If we spend more time on proactive, planning, shaping and thinking activities, we can unchain ourselves from the life of busy. We would, in effect, shrink those other quadrants. That would greatly reduce the time we spend busily rushing from one fire to another. But it’s activities in this quadrant that we so often sacrifice when we’re feeling under the pump.  Imagine taking charge of this. Imagine having the discipline to operate in this space.  Discipline. Courage. Vision. That’s what it takes to operate in the top right quadrant.

It takes leadership.

If we don’t spending time on important, non-urgent activities, we are the wood chopper who says he is too busy cutting down trees to stop and sharpen his axe. It is ridiculous. We are ridiculous. As an aside, let’s touch on the bottom right quadrant. Not urgent, not important. What on earth lies here?  Well, this is the world of time wasting and vegging out. And we know from research, the more time we spend in the busy quadrants, we will default to lazy, unproductive time wasting when we do find some time to sit and collapse into a chair.  

At work that might take the shape of googling something, checking Facebook or reading gossip news. At home it might take the shape of watching time wasting, brain sucking reality TV.  Covey says we must limit time here. We convince ourselves that we need this to unwind and relax.  And we do. We need to unwind and relax because we spend so much time busily reacting to spot fires and someone else’s crisis.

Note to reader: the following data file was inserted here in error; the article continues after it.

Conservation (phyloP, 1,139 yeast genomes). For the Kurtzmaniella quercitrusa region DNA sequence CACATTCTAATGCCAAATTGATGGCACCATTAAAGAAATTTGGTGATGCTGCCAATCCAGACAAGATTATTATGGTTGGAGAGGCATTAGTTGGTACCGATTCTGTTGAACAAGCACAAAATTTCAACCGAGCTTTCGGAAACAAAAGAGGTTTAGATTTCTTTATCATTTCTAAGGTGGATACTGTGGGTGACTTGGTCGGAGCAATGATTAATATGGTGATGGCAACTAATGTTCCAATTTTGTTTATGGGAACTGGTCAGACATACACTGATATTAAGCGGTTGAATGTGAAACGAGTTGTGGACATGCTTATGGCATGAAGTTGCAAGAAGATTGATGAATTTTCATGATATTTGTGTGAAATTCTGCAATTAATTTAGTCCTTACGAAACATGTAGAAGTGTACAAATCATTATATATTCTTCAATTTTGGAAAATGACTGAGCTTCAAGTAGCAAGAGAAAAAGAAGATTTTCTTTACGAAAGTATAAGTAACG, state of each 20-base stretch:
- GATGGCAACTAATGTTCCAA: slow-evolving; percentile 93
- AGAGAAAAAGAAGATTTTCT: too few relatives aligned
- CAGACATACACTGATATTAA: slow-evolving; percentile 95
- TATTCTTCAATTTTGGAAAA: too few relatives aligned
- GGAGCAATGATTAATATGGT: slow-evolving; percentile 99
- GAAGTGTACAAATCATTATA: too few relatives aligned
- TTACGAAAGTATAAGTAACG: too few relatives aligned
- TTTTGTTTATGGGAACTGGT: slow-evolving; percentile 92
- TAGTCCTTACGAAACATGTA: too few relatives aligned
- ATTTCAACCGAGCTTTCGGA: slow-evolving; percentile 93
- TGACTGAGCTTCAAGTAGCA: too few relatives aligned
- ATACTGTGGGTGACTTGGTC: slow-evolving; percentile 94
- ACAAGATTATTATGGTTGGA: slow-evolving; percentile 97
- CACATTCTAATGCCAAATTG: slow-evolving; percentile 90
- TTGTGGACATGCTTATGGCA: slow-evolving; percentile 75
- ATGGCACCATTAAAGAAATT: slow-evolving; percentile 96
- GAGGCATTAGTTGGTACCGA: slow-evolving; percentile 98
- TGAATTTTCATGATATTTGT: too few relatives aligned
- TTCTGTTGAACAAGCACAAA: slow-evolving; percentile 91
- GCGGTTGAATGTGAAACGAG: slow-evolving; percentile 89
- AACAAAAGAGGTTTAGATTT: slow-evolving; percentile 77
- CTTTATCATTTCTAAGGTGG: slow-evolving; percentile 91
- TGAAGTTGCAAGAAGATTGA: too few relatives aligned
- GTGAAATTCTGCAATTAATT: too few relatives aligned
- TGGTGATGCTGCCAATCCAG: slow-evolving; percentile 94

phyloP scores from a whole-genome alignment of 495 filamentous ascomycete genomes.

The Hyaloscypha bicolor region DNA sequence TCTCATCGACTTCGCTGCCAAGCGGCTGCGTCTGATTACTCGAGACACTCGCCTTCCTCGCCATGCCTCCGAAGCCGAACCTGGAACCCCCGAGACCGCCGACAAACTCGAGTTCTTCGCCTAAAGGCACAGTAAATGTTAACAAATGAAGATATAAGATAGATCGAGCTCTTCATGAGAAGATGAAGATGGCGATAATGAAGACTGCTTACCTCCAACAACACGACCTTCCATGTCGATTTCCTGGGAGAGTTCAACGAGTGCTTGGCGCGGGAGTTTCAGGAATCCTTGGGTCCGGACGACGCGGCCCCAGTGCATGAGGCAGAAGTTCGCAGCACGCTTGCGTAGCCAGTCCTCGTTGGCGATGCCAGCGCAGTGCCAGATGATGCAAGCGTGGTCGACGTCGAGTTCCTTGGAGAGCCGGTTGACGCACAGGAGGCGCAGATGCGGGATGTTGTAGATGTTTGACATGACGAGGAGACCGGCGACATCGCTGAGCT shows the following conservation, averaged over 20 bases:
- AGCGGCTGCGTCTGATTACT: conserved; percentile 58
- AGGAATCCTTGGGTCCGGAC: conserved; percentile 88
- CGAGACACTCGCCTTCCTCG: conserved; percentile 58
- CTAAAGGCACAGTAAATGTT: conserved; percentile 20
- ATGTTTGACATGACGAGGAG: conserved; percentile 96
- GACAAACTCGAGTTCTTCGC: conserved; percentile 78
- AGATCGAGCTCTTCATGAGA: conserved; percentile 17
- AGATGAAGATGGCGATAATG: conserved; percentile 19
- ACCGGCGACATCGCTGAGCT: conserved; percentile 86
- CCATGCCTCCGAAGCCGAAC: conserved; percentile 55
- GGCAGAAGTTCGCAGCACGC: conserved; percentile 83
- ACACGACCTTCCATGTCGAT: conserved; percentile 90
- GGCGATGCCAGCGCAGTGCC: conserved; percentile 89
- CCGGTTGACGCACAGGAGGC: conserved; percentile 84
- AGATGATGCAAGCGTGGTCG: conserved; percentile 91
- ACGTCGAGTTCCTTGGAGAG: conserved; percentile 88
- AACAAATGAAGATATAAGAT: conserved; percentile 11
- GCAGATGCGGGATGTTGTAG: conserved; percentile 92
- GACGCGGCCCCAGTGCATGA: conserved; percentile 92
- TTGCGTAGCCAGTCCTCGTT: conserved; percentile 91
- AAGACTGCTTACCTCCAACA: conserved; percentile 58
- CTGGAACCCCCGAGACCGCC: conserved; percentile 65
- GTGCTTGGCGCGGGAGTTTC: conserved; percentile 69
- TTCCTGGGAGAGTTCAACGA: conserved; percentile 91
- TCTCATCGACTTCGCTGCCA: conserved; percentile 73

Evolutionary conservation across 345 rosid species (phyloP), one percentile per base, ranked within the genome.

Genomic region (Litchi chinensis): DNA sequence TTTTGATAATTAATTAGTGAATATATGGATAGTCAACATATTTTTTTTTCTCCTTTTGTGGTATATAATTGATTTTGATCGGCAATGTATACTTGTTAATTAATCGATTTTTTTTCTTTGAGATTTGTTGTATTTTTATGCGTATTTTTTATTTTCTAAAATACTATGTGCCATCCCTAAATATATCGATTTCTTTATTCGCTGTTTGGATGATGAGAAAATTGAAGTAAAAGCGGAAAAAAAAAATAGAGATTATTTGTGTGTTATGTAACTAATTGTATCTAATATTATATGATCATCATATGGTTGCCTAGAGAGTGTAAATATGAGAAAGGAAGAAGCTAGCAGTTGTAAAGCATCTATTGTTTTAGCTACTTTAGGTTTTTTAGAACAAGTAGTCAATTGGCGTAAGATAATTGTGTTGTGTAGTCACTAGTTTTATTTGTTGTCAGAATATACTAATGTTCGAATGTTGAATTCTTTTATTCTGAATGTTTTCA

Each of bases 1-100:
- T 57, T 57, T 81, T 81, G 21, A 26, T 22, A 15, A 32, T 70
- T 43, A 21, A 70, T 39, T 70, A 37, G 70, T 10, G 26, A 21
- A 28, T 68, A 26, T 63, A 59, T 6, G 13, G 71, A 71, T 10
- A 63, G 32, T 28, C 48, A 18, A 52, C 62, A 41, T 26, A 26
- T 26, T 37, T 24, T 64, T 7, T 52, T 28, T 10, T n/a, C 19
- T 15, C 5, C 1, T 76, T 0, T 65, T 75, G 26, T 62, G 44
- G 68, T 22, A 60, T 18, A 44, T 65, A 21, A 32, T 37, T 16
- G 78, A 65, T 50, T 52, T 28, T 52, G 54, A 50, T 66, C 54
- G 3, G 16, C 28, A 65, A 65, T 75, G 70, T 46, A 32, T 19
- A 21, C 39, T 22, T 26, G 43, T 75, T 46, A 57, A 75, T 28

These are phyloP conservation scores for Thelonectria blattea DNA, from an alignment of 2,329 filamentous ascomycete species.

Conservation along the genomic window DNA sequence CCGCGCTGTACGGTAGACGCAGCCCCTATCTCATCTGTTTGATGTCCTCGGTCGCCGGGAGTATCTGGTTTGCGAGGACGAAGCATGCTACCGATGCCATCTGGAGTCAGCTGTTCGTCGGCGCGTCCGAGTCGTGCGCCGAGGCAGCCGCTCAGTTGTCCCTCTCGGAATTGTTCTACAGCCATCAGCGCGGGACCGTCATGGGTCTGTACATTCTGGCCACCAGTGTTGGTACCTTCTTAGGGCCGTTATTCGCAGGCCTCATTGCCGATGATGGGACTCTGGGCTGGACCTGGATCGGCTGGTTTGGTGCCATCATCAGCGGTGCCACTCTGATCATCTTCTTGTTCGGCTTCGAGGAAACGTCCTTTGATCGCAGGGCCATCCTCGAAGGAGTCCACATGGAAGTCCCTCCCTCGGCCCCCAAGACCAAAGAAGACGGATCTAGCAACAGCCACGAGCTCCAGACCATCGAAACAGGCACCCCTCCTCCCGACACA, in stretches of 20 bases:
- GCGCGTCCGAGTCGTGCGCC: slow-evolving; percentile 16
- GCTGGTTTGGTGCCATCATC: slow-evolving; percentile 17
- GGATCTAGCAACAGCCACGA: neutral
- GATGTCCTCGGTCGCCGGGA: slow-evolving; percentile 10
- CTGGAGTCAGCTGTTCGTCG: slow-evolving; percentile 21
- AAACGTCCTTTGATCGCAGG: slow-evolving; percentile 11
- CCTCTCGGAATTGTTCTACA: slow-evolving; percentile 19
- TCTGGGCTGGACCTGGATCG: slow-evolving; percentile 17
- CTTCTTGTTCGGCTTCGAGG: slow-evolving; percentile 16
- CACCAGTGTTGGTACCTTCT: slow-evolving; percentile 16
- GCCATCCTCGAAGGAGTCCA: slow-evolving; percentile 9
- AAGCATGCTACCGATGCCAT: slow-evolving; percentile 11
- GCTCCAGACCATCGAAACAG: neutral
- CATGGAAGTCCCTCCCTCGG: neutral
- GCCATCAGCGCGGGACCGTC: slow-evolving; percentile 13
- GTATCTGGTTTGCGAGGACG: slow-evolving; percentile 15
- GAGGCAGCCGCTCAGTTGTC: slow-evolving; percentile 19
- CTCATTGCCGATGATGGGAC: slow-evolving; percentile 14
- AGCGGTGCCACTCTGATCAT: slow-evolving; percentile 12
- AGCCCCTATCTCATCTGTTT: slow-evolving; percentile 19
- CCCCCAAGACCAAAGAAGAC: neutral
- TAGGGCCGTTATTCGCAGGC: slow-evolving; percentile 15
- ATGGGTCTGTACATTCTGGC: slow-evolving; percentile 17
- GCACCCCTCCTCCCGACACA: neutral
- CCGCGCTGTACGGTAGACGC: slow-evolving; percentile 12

So what’s the answer to this? 

 Here I’ll make two suggestions. Number one is to create time – yes, I mean that. Forge out some space and defend it stoically, to operate in that top right quadrant. But at work it might mean scheduling time in your calendar to think. It might mean booking a meeting room for yourself to take a pen, blank piece of paper and plan the proactive steps you can take. 

At home, it might mean turning off the TV after the kids go to bed, sitting in a different part of the house and reading that quality book you’ve been meaning to get to. Giving yourself time to absorb new ideas, to read quality literature, to grow and develop. Or it might simply mean listening to good music. Calm and relaxing.  No one will offer you this time. You have to create it for yourself.

And my second suggestion is to find the things in your life that you can simply stop doing. Audit your time and think about the tasks you perform that take you away from the things that are important. Stop doing your own books – outsource that – and spend time working on your business strategy. Stop mowing the lawn on Saturday morning – outsource that – and spend that time playing with your children.

Back in episode number 58 I spoke to Matt Malouf, author of the book – the stop doing list.  Matt says  people who are reluctant to let go of those tasks and spend money on getting someone else to do it instead. The concept of finding the things in your life, both at work and at home, that you should stop doing is powerful.  That, combined with the Stephen Covey’s wisdom of creating time to spend on valuable tasks will help make a dent in the absurdly unhealthy cult of being busy.

Being busy is not a badge of honour.

Busy is an admission that we have lost the ability to describe the important from the unimportant. That we are no longer able to prioritise what’s important in our lives. Busy is an admission of defeat. So next time you are asked in the lift at work, how are you. What will you say. Will you fall into the modern trap of declaring yourself BUSY – or will you be a leader and take a stand? Let’s take a blow torch to the cult of busy. Let’s usher in the era of thoughtful application of energy, the art of deciding what’s important and an overt respect for ourselves.